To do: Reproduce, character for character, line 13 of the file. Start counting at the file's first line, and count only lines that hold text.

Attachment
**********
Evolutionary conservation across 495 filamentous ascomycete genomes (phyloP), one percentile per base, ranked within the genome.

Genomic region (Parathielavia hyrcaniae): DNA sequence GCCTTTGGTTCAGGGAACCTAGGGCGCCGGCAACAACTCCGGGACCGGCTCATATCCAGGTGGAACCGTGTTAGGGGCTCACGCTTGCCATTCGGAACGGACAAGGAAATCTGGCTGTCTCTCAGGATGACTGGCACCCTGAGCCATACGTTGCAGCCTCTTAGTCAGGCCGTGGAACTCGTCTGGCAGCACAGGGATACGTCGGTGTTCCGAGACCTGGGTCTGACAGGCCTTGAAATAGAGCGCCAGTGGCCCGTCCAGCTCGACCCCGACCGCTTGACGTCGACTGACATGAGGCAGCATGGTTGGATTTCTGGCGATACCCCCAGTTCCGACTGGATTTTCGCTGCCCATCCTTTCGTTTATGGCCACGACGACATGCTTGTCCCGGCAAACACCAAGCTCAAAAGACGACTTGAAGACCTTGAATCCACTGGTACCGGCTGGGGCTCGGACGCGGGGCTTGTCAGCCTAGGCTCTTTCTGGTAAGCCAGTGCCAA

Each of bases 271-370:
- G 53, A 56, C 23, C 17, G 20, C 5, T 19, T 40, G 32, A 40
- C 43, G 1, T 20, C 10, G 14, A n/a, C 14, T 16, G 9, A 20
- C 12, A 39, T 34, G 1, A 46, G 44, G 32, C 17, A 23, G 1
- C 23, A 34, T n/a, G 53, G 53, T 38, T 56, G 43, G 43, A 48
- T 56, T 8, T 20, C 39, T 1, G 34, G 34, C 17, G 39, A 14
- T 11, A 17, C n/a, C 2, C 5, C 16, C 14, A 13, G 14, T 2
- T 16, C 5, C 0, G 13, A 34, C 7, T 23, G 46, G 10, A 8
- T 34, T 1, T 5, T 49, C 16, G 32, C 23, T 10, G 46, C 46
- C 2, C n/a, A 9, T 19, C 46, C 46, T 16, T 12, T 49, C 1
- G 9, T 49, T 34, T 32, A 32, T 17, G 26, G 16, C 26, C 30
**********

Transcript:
- G 9, T 49, T 34, T 32, A 32, T 17, G 26, G 16, C 26, C 30